Little faces pressed against the glass windows, and then the entire house erupted in screams and complaints. Darryl pulled me into his arms and dipped me now, kissing me with my head a foot from the ground. Hamming it up for the rest of them. The squeals grew more crazy until Darryl lifted me back up.
“Come on,” I said. “We don’t want to miss the flight.”
Normally we could fit the entire family in two vehicles, but with all the luggage we had to take three cars north to DFW airport. Despite my concerns we arrived at the terminal and boarded the flight with plenty of time to spare.
We took a four-hour flight to LaGuardia, then connected to a flight to Albany. From there we rented three more cars and drove west into upstate New York. The children gazed out the window and commented on how many trees there were. We didn’t have lush forests like this back in Texas.
After an hour of driving we reached our destination: a little town nestled on the south shore of Otsego Lake. Cooperstown, New York. Darryl tapped his fingers on the console of the car while looking out the window.
“There it is!” Michael shouted from the back seat. “Dad, look!”
HALL OF FAME
“Oh God,” Darryl said. “I think I’m going to be sick.”
“Don’t be sick! Be happy!” Michael said.
“I’m happy, son. Sometimes when people are too happy, they get sick.”
“Like when I eat too much cake?”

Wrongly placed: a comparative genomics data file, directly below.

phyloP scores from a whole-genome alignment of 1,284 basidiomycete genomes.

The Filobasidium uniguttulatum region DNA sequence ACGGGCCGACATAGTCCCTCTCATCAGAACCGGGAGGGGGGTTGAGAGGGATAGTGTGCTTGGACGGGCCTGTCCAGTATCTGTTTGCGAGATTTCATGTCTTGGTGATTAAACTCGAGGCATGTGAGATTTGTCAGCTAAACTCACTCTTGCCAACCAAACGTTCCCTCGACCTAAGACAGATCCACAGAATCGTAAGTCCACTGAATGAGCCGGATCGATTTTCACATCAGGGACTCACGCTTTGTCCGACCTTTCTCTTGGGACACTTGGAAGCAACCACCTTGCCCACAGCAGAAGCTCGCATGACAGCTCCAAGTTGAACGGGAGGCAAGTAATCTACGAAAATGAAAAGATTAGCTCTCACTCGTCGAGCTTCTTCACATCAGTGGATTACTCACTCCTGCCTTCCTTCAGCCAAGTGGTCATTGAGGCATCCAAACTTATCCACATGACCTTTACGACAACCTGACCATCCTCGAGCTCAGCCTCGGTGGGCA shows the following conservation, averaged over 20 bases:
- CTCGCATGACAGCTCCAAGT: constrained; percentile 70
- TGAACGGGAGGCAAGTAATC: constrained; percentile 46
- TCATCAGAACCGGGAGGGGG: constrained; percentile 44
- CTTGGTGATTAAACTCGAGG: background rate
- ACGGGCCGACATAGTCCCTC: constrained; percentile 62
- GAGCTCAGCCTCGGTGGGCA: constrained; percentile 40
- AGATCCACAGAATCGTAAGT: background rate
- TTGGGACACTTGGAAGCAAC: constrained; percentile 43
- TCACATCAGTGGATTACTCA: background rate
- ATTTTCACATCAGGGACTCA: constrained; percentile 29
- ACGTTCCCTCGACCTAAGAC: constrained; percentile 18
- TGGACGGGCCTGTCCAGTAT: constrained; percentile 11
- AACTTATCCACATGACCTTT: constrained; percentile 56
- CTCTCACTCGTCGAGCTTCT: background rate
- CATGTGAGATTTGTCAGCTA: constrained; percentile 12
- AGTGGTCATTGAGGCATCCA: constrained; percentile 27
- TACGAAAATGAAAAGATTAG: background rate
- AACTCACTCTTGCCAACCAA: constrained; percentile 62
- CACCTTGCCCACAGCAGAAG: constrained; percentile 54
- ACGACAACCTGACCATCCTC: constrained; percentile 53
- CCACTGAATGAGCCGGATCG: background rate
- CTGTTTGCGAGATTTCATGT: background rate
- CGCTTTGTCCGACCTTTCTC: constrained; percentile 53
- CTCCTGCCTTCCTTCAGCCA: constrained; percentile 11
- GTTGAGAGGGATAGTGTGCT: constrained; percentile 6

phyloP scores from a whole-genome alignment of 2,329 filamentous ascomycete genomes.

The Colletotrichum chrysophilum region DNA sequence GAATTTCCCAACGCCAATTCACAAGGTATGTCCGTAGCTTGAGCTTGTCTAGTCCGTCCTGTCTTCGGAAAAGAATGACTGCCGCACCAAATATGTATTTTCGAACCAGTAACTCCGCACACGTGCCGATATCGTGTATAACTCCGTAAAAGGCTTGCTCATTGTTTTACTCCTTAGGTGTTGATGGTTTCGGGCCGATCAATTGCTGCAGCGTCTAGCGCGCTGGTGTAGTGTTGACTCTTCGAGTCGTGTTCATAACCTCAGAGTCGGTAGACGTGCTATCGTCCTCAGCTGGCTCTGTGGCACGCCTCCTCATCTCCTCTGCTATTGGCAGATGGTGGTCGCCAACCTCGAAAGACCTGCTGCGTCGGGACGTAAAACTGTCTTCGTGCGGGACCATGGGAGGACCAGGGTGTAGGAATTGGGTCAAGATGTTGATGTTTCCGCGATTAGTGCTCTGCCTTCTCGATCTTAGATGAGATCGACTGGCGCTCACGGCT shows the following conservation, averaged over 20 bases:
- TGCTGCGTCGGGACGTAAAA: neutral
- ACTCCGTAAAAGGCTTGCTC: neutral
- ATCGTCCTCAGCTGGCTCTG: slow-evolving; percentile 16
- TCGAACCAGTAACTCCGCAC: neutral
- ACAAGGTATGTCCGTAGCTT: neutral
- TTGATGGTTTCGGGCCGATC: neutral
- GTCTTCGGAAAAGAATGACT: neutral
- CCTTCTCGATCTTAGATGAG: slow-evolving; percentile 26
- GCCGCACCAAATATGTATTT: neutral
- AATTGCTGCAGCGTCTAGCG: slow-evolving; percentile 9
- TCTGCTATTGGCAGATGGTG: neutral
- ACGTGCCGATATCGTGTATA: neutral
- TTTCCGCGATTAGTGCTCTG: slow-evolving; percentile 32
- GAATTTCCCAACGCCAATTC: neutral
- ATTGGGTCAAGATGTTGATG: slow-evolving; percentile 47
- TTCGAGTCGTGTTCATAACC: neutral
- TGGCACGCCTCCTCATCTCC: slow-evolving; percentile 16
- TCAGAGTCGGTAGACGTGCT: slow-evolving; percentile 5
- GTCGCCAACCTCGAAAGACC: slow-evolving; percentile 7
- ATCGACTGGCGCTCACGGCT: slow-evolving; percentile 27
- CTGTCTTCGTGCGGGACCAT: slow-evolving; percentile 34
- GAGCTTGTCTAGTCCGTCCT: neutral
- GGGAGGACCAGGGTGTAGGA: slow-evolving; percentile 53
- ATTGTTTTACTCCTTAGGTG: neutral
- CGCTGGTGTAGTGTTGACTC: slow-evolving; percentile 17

“Exactly like that.”
We reached the hotel and went inside to check in. A representative from Major League Baseball was waiting there to greet us. She whisked Darryl away to prepare for the ceremony while the rest of us went to our rooms first.
The National Baseball Hall of Fame was an elite membership of the best baseball players of all time. Players were only eligible for induction after being retired for five years, and only if they had played for at least ten seasons. But getting voted into the Hall of Fame was much tougher than just those base requirements. Only three hundred and sixty-two players had been inducted in baseball’s long history.
And Darryl Bryant was going to be the three hundred and sixty-third.
He had retired from baseball five years ago, and was inducted on the first ballot—a tremendous honor among the already prestigious honor of being inducted. Rafael had only retired two years ago, so he wouldn’t be eligible for another three years. Meanwhile, Joel was still pitching at age forty—and he was better than ever. He was currently playing for the Colorado Rockies, but had been allowed two days off to come watch the ceremony.